Although legal tests for determining employment status have taken center stage with numerous recent high-profile cases, lurking in the background is a question that may also have implications beyond the gig economy space: what happens if and when traditional “manager” roles are filled by automated systems?
For many, a new year brings new resolutions – a forward-looking plan and commitment to resolve issues, implement changes, and create new strategies for success. Businesses are no different. The gig market has been on the rise for several years now, and shows no signs of slowing down. Companies using little-to-no gig workers may want to reconsider their business plans, as these workers can provide many benefits to all different types of organizations across varying industries.
Much has been written about sharing economy companies such as Uber and the like whose very core is fueled by a contingent workforce connected to consumers through a digital platform. But a recent report stresses that even more traditional employers are “reshaping their talent management initiatives” with the understanding that the definition of “contingent labor” itself has taken on a whole new meaning. The report – “The State of Contingent Workforce Management 2016-2017: Adapting to a New World of Work” – was published by Ardent Brothers (in conjunction with SAP Fieldglass) and includes a wealth of knowledge for businesses trying to “thrive in this new corporate paradigm.”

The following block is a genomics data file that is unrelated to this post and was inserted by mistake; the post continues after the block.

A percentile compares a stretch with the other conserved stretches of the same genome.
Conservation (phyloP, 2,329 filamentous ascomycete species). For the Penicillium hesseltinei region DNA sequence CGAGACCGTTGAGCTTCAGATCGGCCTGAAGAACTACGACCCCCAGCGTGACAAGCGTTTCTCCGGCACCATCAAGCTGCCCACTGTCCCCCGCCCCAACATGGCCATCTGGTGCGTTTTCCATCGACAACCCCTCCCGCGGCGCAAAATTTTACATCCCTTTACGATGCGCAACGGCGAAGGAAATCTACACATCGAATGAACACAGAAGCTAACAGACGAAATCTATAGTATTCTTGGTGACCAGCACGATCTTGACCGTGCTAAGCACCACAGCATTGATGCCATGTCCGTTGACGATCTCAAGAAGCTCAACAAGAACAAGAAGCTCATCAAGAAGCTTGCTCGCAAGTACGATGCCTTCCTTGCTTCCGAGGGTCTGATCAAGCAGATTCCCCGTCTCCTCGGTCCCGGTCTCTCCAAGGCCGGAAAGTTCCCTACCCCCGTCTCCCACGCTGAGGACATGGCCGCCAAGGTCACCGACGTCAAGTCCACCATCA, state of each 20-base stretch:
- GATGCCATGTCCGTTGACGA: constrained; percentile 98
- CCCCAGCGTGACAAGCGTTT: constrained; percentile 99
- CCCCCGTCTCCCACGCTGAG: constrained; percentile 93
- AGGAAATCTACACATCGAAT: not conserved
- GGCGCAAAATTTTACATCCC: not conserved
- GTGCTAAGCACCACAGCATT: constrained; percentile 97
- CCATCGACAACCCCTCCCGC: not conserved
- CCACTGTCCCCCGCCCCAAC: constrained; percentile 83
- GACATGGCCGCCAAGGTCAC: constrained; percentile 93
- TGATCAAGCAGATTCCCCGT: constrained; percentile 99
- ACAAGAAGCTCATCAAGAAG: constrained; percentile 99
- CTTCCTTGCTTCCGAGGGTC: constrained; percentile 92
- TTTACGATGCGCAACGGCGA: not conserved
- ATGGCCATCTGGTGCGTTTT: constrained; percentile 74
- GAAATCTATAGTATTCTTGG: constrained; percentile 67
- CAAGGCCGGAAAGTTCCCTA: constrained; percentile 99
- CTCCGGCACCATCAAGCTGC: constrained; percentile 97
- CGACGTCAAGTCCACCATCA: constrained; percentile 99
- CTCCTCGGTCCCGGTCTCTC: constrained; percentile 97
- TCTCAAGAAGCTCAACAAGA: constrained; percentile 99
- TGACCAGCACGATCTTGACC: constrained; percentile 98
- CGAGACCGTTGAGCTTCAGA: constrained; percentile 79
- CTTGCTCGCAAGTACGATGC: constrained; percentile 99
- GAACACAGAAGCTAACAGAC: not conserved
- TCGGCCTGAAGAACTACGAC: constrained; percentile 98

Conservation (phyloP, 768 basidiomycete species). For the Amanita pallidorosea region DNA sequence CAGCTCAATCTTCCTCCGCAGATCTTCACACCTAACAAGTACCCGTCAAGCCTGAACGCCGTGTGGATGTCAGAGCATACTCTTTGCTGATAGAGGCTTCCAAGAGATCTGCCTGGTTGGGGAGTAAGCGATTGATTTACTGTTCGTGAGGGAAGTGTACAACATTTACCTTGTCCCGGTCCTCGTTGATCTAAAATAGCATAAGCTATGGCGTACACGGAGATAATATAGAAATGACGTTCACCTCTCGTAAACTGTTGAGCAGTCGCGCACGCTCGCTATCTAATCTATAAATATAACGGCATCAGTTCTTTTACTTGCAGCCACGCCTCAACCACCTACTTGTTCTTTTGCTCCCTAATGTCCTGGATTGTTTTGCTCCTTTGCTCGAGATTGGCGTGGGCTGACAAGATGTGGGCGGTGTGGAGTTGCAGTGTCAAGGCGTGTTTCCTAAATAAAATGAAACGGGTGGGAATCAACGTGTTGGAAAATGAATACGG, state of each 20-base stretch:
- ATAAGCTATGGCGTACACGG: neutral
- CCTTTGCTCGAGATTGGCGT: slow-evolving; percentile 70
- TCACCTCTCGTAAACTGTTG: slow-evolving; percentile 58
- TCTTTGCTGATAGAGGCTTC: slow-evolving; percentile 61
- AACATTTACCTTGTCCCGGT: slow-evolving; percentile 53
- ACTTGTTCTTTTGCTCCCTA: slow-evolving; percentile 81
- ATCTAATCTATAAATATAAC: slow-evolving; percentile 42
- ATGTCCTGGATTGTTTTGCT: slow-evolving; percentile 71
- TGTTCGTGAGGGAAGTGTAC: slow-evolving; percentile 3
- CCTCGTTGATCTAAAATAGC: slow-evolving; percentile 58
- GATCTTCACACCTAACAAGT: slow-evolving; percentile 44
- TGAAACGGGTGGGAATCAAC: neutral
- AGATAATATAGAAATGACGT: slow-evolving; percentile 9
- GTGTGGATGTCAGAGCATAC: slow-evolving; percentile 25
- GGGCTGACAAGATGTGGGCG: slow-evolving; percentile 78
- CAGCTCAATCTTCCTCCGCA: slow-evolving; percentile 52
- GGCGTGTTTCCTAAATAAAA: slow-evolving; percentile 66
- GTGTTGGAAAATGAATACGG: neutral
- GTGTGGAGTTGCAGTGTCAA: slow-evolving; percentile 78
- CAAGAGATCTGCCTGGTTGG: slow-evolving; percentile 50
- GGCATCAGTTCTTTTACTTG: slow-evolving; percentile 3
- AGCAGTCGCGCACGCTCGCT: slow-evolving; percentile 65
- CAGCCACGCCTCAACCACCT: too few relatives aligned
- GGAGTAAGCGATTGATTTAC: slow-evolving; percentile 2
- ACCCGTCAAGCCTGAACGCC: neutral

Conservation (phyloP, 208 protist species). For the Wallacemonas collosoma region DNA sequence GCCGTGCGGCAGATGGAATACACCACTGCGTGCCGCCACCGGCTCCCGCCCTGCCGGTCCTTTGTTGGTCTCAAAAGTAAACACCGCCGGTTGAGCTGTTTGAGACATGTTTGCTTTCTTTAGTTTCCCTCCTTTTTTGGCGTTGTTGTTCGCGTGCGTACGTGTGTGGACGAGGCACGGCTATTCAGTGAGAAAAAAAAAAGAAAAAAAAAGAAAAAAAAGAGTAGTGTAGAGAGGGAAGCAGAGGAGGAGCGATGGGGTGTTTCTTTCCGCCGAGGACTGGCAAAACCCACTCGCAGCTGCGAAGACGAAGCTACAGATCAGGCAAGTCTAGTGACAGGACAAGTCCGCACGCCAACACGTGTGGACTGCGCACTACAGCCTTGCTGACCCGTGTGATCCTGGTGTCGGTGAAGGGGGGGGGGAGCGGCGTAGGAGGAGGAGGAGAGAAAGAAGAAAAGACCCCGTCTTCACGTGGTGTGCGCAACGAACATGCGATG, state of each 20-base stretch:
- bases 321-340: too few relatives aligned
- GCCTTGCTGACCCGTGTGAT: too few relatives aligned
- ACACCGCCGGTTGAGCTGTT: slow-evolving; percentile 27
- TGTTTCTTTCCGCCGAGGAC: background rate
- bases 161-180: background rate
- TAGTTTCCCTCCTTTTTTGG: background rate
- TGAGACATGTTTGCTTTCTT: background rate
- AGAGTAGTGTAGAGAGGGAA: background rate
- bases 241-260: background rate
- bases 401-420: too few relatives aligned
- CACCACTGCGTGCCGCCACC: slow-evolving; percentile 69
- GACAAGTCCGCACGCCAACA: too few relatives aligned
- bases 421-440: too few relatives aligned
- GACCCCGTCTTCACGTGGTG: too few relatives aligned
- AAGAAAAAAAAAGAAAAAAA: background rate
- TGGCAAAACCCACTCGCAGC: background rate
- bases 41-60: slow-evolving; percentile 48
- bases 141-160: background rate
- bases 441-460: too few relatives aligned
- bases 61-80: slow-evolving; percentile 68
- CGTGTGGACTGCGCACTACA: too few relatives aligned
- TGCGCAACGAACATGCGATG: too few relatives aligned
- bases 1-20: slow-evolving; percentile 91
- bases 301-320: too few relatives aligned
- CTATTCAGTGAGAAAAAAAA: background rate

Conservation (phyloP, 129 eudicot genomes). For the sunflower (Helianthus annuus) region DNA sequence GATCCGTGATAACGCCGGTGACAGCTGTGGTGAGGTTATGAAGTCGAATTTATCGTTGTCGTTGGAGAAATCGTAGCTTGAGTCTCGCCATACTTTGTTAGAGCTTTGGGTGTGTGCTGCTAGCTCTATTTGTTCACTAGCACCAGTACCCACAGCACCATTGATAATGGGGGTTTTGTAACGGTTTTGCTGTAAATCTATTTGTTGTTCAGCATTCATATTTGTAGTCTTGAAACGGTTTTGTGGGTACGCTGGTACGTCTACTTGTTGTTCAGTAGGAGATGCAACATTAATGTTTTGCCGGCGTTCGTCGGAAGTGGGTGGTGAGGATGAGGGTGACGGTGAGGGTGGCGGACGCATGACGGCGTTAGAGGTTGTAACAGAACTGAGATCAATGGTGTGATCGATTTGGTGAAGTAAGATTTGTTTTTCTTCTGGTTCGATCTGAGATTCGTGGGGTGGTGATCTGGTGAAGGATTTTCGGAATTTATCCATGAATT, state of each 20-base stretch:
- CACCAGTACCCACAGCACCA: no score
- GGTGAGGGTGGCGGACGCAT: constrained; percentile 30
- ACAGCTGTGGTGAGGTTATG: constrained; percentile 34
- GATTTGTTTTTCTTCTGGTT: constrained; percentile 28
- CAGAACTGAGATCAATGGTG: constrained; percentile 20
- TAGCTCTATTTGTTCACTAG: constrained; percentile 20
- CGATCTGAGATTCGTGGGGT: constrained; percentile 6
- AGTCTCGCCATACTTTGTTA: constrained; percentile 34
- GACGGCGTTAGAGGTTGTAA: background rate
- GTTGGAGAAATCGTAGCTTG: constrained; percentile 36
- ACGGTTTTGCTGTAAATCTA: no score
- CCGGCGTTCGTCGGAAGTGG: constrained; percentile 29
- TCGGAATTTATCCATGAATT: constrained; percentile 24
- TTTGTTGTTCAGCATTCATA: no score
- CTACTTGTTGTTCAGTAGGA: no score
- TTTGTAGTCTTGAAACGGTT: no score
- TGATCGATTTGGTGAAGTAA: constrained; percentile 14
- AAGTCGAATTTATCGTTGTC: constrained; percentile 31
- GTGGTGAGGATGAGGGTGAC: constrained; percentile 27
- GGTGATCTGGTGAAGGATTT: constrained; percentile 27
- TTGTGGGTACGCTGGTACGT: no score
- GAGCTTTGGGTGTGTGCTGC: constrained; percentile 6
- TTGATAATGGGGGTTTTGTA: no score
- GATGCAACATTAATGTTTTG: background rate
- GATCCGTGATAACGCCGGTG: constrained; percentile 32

Uber’s inventive management style continues to be a topic of conversation in the gig economy world. In the wake of the $100M Uber class action litigation settlement being rejected (primarily due to monetary terms), a new case study explores Uber’s inventive use of “algorithmic management” to incentivize workers toward specific behaviors in order to achieve its desired result – providing exceptional service to its customers.